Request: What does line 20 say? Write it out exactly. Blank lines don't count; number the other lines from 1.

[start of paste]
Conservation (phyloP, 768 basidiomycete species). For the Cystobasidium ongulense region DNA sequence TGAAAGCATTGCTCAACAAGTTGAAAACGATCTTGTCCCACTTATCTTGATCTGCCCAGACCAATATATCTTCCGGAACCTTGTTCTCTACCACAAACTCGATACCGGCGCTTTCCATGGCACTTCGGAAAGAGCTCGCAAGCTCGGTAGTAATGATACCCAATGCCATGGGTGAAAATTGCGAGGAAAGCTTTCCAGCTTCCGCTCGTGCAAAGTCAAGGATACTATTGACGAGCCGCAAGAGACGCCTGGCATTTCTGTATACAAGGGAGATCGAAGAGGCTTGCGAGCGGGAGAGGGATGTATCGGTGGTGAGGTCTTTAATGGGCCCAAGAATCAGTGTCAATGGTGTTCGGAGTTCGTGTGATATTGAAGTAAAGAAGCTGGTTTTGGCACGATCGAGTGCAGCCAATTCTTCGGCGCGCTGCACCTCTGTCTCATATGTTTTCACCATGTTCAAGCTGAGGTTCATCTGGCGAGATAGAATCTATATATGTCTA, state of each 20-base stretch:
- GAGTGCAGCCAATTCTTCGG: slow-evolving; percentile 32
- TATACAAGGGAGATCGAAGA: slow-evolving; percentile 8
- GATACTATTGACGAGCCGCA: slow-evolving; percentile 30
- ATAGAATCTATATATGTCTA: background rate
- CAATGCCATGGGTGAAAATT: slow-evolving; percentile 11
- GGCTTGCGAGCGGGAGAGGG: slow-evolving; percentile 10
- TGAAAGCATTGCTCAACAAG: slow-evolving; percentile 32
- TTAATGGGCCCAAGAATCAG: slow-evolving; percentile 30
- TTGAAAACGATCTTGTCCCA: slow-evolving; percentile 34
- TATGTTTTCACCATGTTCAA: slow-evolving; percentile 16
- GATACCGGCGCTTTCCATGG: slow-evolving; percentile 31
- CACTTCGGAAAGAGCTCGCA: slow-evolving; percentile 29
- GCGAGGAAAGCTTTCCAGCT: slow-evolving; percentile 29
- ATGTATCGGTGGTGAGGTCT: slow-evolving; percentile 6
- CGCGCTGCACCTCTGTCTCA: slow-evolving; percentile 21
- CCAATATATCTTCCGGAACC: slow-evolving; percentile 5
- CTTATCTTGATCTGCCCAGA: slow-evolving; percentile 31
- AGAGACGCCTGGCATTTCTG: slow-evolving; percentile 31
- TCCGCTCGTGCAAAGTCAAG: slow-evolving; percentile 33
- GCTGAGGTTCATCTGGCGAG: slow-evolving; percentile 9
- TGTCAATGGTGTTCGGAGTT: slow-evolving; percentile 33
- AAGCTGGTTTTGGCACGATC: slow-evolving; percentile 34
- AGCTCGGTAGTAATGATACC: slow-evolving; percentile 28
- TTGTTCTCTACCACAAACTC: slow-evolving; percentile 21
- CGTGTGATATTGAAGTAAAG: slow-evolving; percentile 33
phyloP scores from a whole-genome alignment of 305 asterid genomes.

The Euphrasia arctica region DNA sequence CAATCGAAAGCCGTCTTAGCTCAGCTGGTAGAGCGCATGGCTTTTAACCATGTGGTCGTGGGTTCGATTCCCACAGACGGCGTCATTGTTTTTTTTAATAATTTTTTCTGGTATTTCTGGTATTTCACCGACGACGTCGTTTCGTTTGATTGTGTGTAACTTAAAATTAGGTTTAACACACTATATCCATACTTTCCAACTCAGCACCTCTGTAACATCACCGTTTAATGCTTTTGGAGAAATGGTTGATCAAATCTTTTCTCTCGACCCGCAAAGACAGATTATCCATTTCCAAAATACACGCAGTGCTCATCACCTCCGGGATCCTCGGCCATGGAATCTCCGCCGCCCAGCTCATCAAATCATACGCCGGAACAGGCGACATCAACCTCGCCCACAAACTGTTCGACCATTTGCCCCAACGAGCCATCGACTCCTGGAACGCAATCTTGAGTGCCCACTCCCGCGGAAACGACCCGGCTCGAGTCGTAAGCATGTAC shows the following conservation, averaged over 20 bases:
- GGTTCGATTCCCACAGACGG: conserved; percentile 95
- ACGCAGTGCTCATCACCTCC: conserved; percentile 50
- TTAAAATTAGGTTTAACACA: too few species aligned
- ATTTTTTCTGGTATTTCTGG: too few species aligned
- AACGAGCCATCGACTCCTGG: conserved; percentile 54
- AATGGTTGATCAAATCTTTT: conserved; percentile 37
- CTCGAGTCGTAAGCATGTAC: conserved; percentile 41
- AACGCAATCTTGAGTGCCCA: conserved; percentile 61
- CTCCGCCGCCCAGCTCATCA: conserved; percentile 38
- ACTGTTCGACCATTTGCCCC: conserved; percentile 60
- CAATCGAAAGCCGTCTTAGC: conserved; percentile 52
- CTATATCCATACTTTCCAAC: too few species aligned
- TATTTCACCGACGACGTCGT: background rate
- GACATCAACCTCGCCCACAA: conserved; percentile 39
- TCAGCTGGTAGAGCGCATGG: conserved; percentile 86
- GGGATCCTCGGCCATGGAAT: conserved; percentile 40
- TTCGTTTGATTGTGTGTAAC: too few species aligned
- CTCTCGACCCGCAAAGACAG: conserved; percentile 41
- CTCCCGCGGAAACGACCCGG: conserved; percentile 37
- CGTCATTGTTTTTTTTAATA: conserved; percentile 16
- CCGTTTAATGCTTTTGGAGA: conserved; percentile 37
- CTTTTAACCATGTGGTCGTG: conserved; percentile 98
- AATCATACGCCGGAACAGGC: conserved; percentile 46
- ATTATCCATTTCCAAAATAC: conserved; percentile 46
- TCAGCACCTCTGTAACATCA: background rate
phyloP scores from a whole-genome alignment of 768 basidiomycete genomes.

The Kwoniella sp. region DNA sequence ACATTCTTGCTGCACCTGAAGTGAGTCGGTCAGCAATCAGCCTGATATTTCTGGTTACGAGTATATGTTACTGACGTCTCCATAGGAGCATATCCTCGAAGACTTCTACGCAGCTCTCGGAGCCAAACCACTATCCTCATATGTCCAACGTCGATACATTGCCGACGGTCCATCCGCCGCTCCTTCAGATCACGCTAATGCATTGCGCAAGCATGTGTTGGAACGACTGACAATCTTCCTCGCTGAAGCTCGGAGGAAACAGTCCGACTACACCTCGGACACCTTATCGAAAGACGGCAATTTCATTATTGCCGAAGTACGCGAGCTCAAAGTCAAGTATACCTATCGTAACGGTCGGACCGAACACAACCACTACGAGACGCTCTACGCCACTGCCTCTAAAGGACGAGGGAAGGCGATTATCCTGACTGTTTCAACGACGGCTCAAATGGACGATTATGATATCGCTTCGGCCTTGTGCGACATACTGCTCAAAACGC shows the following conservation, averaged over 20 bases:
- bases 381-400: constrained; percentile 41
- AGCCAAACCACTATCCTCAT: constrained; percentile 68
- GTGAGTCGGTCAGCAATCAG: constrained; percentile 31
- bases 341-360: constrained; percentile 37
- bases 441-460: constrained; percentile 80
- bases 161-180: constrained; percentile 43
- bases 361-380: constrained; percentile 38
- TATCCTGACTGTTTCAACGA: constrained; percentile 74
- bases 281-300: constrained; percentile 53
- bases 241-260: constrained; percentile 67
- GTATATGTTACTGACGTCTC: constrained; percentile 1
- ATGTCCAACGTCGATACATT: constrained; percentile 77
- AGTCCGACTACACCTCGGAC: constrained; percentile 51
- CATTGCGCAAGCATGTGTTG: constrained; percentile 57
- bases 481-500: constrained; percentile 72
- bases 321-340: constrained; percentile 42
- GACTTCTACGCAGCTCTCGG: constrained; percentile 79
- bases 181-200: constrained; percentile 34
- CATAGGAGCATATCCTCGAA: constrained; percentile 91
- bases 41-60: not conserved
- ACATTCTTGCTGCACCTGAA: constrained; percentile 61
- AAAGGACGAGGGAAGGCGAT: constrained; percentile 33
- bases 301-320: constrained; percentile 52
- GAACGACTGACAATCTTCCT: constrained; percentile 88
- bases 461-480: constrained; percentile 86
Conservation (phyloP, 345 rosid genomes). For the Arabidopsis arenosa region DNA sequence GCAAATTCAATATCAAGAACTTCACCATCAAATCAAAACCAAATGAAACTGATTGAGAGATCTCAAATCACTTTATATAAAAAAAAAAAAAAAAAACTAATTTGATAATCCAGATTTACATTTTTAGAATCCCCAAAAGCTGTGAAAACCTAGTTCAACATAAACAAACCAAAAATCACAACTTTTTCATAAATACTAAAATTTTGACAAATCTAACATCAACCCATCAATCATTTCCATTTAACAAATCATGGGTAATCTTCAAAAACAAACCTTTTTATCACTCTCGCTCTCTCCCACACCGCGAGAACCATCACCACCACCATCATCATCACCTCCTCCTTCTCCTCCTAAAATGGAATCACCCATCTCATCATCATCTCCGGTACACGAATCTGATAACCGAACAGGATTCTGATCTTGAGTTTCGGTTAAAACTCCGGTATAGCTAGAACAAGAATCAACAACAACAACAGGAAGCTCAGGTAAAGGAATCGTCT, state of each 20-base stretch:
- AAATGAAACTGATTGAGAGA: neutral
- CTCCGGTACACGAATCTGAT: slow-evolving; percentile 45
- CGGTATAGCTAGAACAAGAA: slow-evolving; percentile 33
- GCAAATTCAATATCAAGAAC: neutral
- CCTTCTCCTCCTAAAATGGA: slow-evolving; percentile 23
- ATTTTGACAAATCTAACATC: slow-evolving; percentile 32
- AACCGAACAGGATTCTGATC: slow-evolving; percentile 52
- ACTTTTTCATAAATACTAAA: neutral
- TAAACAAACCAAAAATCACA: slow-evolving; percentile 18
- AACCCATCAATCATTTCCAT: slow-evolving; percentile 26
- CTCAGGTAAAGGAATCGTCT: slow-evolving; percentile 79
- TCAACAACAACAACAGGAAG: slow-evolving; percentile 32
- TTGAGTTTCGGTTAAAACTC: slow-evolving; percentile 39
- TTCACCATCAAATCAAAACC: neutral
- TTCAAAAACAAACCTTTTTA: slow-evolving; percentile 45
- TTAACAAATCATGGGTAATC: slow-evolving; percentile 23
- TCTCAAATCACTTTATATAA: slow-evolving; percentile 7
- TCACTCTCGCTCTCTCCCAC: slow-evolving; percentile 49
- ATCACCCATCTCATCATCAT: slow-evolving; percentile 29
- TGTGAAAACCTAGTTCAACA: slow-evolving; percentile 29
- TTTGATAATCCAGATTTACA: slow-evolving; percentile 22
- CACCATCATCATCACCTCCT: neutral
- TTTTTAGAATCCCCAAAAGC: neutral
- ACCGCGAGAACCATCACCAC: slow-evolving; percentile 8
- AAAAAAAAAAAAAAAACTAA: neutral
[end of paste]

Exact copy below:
- TCCGCTCGTGCAAAGTCAAG: slow-evolving; percentile 33